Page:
The hard way is not always the best way

I don’t know why I’m writing this because if you’re the type of person who does things the hard way (as I am) you probably have to learn from experience, not from blog posts. I am the type of person who looks at problems and shouts, “I’ll fight you with one hand tied behind my back!” rather than calmly assessing the easiest way to meet my objective and taking that road. I’m not sure why I’m like that, but for whatever reason, be it age or having three small kids or working through challenging circumstances, I find I’m mellowing a bit and learning that I don’t have to die on each and every hill I come across.

In parenting I think the tendency to do things the hard way manifests itself in staunch commitments to particular methods, whether or not those methods are working for your family, helpful to your child, or having the intended result. I can’t tell you how many of these things I’ve gone through and my oldest child only recently turned four. I remember when Hannah was a baby several older and wiser mothers tried gently to suggest that my difficulties stemmed from a method I was using – that perhaps if I relaxed my grip on this or that mantra I would have an easier time of it. I’m sorry to report I did not take their advice. Having three kids in three years certainly gave me my comeuppance as I was unable to continue with certain ideas in the face of the overwhelming evidence of how different my children are from one another. My children have been the means by which God has graciously pointed out my pride, selfishness and critical spirit, and shown me that not all methods work as well for every child. Certainly God wants us to do our best and take seriously the responsibility of raising our children, but I think He is less interested in our trendy methods of doing so and more interested in our humble reliance on His strength and wisdom.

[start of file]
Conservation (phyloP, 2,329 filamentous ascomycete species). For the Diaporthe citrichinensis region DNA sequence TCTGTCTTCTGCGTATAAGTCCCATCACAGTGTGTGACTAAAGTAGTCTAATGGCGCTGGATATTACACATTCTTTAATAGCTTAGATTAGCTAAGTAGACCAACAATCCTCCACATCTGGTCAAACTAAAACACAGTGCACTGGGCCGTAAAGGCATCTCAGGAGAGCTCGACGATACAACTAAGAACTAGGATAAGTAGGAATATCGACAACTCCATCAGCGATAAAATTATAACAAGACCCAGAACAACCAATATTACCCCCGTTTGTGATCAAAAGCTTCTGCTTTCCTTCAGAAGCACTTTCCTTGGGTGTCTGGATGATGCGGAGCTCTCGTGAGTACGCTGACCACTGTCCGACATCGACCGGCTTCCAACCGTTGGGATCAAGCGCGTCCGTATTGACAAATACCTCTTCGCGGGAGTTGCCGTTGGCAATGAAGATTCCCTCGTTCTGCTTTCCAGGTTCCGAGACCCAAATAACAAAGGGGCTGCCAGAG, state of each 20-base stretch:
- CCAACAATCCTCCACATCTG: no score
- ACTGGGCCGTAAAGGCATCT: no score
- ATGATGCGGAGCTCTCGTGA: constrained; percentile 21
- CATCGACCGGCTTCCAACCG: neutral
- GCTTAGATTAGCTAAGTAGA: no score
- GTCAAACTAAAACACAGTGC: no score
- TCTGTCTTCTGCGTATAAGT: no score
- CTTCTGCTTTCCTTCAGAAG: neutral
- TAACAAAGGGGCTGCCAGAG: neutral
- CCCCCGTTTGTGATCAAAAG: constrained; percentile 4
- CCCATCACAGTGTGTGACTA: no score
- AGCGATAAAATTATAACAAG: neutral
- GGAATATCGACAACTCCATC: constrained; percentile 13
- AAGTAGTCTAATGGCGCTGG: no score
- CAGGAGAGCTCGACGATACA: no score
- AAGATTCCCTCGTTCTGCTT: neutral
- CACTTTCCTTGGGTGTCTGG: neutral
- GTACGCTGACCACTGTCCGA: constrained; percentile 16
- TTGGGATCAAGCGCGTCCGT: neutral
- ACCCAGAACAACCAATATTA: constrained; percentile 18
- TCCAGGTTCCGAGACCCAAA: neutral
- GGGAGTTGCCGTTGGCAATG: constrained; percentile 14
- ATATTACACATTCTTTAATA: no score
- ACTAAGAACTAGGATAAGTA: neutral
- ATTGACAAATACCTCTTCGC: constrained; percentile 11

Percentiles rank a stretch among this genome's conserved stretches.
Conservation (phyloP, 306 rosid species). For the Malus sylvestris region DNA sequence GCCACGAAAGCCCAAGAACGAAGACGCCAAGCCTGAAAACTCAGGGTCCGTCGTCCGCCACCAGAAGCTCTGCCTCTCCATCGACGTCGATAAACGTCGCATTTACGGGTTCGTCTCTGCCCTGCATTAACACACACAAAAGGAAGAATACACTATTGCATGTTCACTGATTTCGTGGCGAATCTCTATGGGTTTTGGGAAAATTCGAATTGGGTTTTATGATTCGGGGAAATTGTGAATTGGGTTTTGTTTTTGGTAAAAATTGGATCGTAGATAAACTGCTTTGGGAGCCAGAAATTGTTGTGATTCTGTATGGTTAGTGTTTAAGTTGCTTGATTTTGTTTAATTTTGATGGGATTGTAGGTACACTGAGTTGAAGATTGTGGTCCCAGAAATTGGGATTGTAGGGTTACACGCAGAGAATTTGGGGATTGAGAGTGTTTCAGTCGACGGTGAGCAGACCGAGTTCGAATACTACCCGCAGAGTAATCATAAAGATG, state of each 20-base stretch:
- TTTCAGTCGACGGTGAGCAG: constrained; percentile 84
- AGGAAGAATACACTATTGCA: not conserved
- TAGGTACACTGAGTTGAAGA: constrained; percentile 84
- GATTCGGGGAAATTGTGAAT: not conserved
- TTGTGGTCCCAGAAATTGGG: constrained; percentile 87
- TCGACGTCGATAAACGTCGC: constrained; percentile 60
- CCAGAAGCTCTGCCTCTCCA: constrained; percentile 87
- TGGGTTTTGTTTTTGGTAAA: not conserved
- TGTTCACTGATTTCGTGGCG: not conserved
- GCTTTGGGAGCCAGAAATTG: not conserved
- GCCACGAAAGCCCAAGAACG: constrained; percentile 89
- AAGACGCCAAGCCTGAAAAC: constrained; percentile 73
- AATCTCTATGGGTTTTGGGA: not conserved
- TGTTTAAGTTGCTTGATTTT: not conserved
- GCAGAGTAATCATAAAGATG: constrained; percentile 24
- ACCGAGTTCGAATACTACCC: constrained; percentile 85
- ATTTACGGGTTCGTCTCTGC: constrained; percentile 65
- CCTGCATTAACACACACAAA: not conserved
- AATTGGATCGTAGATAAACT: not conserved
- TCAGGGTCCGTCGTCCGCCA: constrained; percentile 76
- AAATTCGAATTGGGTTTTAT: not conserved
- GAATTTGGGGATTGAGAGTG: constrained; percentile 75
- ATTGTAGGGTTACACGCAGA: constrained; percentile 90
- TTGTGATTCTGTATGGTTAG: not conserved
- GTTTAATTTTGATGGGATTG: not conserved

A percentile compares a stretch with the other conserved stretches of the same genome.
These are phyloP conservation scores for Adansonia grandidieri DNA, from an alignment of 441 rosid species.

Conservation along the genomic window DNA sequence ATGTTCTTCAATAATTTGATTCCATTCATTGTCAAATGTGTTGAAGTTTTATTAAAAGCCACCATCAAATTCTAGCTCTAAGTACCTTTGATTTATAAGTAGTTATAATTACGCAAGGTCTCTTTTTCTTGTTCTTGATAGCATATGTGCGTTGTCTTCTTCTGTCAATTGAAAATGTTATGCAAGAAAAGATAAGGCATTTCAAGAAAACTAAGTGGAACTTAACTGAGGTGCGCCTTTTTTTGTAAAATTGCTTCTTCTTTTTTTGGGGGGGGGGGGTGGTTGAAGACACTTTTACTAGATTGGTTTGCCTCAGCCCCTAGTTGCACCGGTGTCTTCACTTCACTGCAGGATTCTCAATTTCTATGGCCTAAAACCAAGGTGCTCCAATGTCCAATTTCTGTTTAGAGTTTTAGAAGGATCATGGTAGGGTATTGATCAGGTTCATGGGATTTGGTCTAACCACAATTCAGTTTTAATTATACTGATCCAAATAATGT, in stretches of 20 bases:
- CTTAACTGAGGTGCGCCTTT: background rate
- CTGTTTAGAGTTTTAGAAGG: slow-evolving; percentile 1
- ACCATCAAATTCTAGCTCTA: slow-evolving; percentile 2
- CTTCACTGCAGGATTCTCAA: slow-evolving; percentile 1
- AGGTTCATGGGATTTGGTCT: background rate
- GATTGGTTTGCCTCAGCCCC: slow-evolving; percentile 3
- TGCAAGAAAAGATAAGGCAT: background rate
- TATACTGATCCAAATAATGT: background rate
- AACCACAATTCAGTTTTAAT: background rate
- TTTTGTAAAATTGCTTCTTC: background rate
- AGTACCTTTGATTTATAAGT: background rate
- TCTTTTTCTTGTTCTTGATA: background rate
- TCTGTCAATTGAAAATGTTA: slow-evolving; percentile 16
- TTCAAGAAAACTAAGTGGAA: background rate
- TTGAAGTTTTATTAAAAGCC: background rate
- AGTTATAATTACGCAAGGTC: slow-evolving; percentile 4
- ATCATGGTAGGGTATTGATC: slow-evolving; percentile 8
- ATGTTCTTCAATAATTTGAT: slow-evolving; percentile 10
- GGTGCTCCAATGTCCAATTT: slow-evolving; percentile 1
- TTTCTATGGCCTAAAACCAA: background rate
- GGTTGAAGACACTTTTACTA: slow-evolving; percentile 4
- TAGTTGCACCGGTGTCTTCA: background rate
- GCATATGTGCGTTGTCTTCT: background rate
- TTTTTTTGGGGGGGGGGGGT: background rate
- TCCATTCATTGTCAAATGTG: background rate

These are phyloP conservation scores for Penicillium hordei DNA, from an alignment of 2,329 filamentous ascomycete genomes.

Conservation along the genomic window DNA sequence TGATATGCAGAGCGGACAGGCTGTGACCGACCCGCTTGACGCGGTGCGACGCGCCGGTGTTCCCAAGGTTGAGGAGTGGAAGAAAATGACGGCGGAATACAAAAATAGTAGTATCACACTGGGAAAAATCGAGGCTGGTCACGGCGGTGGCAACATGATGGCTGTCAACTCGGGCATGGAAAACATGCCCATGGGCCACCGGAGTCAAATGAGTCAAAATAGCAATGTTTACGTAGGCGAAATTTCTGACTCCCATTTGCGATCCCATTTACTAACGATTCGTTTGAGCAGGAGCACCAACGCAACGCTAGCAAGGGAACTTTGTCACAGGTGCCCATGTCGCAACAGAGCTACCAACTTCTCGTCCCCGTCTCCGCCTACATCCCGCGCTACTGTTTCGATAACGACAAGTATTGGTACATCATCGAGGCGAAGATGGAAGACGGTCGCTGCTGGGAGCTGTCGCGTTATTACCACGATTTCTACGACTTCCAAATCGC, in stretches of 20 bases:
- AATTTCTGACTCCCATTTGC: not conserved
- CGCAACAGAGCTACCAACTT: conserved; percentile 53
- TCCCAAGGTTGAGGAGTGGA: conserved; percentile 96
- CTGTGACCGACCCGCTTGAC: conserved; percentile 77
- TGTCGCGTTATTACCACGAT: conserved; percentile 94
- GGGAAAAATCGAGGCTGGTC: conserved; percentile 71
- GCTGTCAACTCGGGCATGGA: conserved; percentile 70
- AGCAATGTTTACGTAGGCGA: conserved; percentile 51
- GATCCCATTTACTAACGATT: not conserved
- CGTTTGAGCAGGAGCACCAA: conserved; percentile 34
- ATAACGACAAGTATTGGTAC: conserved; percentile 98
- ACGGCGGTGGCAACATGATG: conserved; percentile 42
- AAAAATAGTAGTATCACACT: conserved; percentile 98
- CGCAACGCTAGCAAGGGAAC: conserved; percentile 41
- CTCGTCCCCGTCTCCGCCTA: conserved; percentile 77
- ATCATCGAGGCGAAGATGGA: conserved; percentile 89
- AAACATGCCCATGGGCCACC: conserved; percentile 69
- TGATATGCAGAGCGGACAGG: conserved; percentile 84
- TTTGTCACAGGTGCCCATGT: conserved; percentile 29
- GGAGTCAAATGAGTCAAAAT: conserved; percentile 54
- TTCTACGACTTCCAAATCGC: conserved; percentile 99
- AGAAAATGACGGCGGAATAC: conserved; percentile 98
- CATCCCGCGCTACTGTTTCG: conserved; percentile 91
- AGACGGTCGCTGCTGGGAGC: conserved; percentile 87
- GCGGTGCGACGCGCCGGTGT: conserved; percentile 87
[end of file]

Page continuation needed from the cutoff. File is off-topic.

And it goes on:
Methods are useful when they help you achieve your greater goals for your family. They are harmful when you find yourself serving the method rather than your family, or relying on a method more than you rely on God. It takes humility to admit that you’re on the wrong course and make a change. For me, it usually takes a hard knock or two to reach that point.

I read a helpful article by Nancy Wilson some years ago that differentiated between a principle (such as: all babies must eat) and a method (such as: all babies must eat on a schedule). You may or may not agree with her methods, but I like her conclusion:

These things require wisdom. Wisdom is something that we must seek, pray for, and grow in. If we find a book that has everything mapped out for us with charts and graphs, we don’t need to seek wisdom because someone has already told us what to do. But parenting is way too complicated for such things. As Anne Bradstreet said, some children need salt, some need sugar. Every child is different. And lo and behold, just when you think you have it down pat, they pull some new thing. Then you are back on your knees asking God for wisdom again. But that is just where He wants us.

Right now I’m struggling with some mothering issues that are not working for whatever reason. They aren’t huge issues, but I’ve notice that they disrupt the peace and harmony of our household enough to warrant an evaluation. It’s tough to take a step back and consider the methods I’ve invested in, but I think I owe it to my family to do that once in a while.

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